The Top 10 Beaujolais Producers

The Top 10 Beaujolais Producers

Nov 15, 2022Kate Angus

Our Team’s Favorite Beaujolais Producers Right Now

If you're here, you've likely been hooked by the Beaujolais bug already. With so many bottles lining our shelves, it can be hard to figure out where to turn. Who's making the juiciest Beaujolais Villages? The most structured, powerful Morgon? The most ethereal Moulin a Vent? If we're being honest, it's hard to elevate one producer above all others. But right now, these are the 10 producers who we can't get enough of.

All of them make minimal intervention Beaujolais and farm biodynamically, organically, or using other sustainable methods. They're not making the most Beaujolais, but they're making small amounts of really good wine. 

Ready to cut to the chase? Shop our collection of Beaujolais right here. The winemakers in this Dispatch might be some of our favorites, but we love every single Beaujolais we sell.

The Gang of Four

Let's start with the revolutionaries. Marcel Lapierre, Guy Breton, Jean Foillard, and Jean-Paul Thevenét played a big part in turning Beaujolais into the hotbed of minimal intervention winemakers it is today. Inspired by the teachings of chemist and winemaker Jules Chauvet, they eliminated the use of chemicals and pesticides in the vineyard and started using less sulfur at bottling.

The results spoke for themselves. Their classic, delicious cru Beaujolais was put on the map when Kermit Lynch included all four producers in his portfolio and dubbed them “The Gang of Four.”

Guy Breton

Guy Breton's wines are about as classic as it gets. He's known as ‘P’tit Max’ among friends and family, despite his grand stature. Try his Morgon for a benchmark expression of both producer style and terroir, and his cuvée “Marylou” for something light, modern, and downright quaffable.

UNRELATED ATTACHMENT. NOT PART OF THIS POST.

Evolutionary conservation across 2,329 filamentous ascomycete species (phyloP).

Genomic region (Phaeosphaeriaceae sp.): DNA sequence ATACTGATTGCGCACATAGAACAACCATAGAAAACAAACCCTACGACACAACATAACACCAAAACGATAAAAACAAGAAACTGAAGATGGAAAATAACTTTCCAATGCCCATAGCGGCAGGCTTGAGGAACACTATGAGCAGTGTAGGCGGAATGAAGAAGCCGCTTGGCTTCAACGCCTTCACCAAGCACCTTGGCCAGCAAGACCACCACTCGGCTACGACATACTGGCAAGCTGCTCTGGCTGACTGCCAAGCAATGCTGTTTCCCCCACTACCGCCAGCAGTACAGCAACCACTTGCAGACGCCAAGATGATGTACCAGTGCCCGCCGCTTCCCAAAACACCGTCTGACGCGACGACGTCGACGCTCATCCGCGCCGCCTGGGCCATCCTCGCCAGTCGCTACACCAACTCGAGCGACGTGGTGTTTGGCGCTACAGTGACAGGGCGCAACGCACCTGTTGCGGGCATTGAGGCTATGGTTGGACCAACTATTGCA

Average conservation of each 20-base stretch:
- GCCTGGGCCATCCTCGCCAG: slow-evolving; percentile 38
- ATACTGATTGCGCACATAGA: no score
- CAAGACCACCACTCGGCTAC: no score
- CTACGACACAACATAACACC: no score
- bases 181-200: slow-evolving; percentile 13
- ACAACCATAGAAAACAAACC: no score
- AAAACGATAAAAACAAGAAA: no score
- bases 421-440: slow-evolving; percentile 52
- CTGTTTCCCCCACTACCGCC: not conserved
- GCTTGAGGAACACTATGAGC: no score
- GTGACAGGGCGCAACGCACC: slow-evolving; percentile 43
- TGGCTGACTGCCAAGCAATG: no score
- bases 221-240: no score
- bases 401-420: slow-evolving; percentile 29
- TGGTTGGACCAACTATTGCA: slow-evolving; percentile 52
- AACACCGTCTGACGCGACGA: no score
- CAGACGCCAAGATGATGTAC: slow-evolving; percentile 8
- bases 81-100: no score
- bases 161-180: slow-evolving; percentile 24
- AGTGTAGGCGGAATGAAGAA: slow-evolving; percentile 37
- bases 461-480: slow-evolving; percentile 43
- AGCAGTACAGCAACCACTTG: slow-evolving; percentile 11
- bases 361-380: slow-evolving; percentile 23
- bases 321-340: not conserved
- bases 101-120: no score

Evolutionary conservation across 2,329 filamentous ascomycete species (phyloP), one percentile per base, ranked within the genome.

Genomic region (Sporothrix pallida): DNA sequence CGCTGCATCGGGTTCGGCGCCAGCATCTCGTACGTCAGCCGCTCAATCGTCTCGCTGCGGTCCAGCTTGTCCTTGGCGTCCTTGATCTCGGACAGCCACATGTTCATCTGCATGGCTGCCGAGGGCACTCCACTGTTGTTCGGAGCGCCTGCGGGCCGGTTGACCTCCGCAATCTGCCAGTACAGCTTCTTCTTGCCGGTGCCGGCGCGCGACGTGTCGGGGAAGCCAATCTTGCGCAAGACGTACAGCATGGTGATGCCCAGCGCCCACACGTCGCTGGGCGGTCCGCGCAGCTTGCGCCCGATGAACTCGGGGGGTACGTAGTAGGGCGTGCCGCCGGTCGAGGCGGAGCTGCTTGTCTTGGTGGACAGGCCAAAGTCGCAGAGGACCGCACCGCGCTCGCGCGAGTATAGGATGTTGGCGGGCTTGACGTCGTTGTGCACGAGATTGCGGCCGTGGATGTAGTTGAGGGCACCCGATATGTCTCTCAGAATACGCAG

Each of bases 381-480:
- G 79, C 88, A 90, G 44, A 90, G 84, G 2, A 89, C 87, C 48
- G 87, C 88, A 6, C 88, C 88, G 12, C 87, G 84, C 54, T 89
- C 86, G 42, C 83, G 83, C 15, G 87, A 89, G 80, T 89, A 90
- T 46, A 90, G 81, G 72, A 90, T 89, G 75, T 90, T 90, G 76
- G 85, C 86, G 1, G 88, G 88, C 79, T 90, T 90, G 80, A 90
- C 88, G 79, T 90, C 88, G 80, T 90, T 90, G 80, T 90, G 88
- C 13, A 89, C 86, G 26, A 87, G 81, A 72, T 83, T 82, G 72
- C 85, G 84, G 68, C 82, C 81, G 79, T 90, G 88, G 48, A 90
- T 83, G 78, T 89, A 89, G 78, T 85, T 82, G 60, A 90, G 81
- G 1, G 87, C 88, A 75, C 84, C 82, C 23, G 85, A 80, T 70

Marcel Lapierre

Of the four, Lapierre’s wines have the most immediate aura of celebration — they’re downright fun. Marcel Lapierre’s children, Camille and Mathieu, have helmed the family business since Marcel’s passing in 2010.  Their Morgon ‘S,’ a zero-sulfur-added cuvée, is their calling card bottle. It’s light and rich, with aromas typical of the Morgon region: cherry, violet, raspberry, and licorice.

Jean Foillard

Jean Foillard is blessed: the majority of his vineyards are on the famed Côte du Py slope in the Morgon cru. The hillside is home to some of the oldest soils in the region, boasting ancient blue granite and schist. Jean’s wines are a case study in precision and weightlessness. There’s no need to meditate over each sip, or to age his bottles for decades: these wines are meant to effortlessly deliver and to do it immediately.

“There is no bullshit in between Foillard’s wines and their enjoyment. They are super delicious, texturally marvelous, aromatically gorgeous — and they are all these things right away with a powerful immediacy.”
— Jazon Zuliani, Founder and CEO of Dedalus Wines

Jean Foillard

Jean-Paul Thevenét

Jean-Paul Thevenet is the third generation to produce wine at his family estate, and now he’s joined by his son Charly. Jean-Paul’s wines are known for their serious structure and herbaceousness. They’re grounded, delivering juicy drinkability and a woodsy, rustic complexity. While the others are big on the Paris wine scene, Jean-Paul is the most low-profile. He prefers to keep it simple and focuses on making a small amount of minimal intervention wine each year.

More Winemakers to Know

Yann Bertrand